With the clock ticking and Game 7 of the 2016 NBA Finals knotted at 89-89, J.R. Smith set the fateful screen on Klay Thompson and Stephen Curry switched out onto Kyrie Irving. The four men probably had no idea that they had just begun one of the most memorable plays in NBA history.
What happened next—Irving’s hitting what may have been the biggest shot in Cleveland’s basketball history—is something that will be overlooked for many years to come.
Sure, LeBron James had scratched, clawed and dragged the Cleveland Cavaliers to the point where they were a single made shot away from pulling off one of the most improbable upsets in quite some time, but he needed someone to step up and help him finish the job.
When he needed him most, Kyrie Irving showed up for LeBron James, and what should give fans of the Cavaliers and James himself pleasant thoughts is the fact that the 24-year-old Irving still has a lot to learn about playing the position of point guard at the highest level. And as we watch Team USA bruise and batter some of the lesser caliber opponents they will encounter on their way to a medal at the Olympics in Rio, Kyrie Irving is the player I’m most interested in watching.
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I have long held Jason Kidd out as being one of the top point guards in history and the best one I’ve ever seen play with my own eyes. What made Kidd special was that he seemingly had a unique ability to see the future on the basketball court. During his finest years as a member of the New Jersey Nets, Kidd had an ability to know which one of his running mates—Kerry Kittles, Keith Van Horn or Kenyon Martin—needed a shot. Kidd knew the temperament of his teammates and knew that he and Byron Scott had built a culture based on ball movement and shot sharing and, as a result, Kidd would act on the court with the intention of getting a particular guy a shot at a particular moment.
If Kidd knew that Kenyon Martin—a ferocious finisher and a poor man’s Amar’e Stoudemire in his prime—needed a shot, he would grab a rebound, do an about face and race up the court as quickly as he could to either find Martin for an alley-oop or find him trailing. Martin flourished in the open floor and in open space and Kidd not only knew that, he knew how to manipulate the game and his opponents to fall into the trap he set for Martin’s benefit.
Kidd knew the tendencies of Kerry Kittles and knew that Kittles was most effective as a spot shooter, so if Kidd found himself being guarded by a smaller player, he would post his defender, force a double-team and then flawlessly execute a skip pass and find Kittles for a wide-open look.
Kidd was a point guard genius, and the only other player that I’ve ever seen come close to his mastery of the game on the court is Chris Paul. In terms of game and situation management, Russell Westbrook and John Wall have made major strides toward seeing and playing the game within the game.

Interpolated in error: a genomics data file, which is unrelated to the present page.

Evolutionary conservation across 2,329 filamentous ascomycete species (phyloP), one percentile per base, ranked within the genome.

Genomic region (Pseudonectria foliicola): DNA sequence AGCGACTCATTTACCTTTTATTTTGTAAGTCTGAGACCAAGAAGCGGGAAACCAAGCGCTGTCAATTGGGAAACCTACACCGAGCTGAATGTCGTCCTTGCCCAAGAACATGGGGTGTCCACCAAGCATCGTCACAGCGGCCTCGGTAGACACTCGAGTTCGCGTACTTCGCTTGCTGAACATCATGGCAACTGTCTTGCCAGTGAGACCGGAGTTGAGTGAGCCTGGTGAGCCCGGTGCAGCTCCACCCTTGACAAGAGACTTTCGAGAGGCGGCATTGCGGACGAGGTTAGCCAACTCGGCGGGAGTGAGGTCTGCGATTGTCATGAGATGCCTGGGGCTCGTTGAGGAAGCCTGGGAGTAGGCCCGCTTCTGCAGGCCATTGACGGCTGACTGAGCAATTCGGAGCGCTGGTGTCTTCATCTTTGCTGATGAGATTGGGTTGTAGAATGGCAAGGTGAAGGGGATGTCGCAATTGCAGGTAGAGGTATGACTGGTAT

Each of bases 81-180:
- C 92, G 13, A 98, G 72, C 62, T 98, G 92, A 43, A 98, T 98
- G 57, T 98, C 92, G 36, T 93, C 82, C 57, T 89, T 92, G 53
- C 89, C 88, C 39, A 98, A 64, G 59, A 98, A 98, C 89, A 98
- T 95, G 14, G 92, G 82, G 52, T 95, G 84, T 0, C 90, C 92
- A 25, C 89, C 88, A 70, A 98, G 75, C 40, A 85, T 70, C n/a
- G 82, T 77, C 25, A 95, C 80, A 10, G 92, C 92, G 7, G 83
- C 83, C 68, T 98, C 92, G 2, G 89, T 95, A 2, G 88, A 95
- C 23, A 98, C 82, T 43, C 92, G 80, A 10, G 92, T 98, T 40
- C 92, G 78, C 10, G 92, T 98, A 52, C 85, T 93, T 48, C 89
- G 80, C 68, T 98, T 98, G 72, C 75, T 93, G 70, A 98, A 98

Kyrie Irving? He isn’t even in the same stratosphere.
And that, when you think about it, is a scary, scary proposition.
For all that he is on the basketball court, Kyrie Irving isn’t a floor general. But now, as Team USA takes their talents to Rio de Janeiro in search of the country’s third consecutive gold medal since falling short in Athens in 2004, Irving will face a challenge unlike one he’s encountered before.
Since being drafted with the first overall pick in the 2011 NBA Draft, Irving was essentially given the freedom to do as he pleased on the basketball court with minimal accountability. Under both Byron Scott and Mike Brown, Irving was seen as the golden child with whom the Cavaliers had to figure things out. If and when there were players or situations that couldn’t mix with Irving, the decision was easy. Before recently, Irving had failed to have been challenged the way that Erik Spoelstra challenged LeBron James and he certainly hasn’t been challenged to curb his game or his gifts for the benefit of any of the teammates that he had prior to James returning to Cleveland.
Now, with Chris Paul, Russell Westbrook, John Wall, Stephen Curry, LeBron James and Dwyane Wade sitting out these Olympics, Irving, perhaps for the first time in his career, will be surrounded by similarly capable players for whom he must not only play with, but play for.
It’s a new situation for him and, in the long run, he will probably be better for it.
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What’s most interesting about Team USA is that, after seeing the rise of “small ball” and three-point shooting dominate the NBA over the past few years, the team will carry two true centers to Brazil—DeAndre Jordan and DeMarcus Cousins. One could make the argument that Cousins and Draymond Green, two front court players, are the best play makers on the team. Paul George ranks up there, as well, but neither of these three are likely to have the ball in their hands more than the likes of the team’s primary perimeter ball handlers. Of them, Irving is best equipped to handle the lead guard responsibilities. He can get break defenders down off the dribble, get to the basket, finish in traffic and connect on midrange shots. The biggest adjustment for him, however, will be to marry his skill set and his strengths with the ability to find the likes of Paul George, Kevin Durant, Carmelo Anthony and Klay Thompson for easy and efficient scoring opportunities.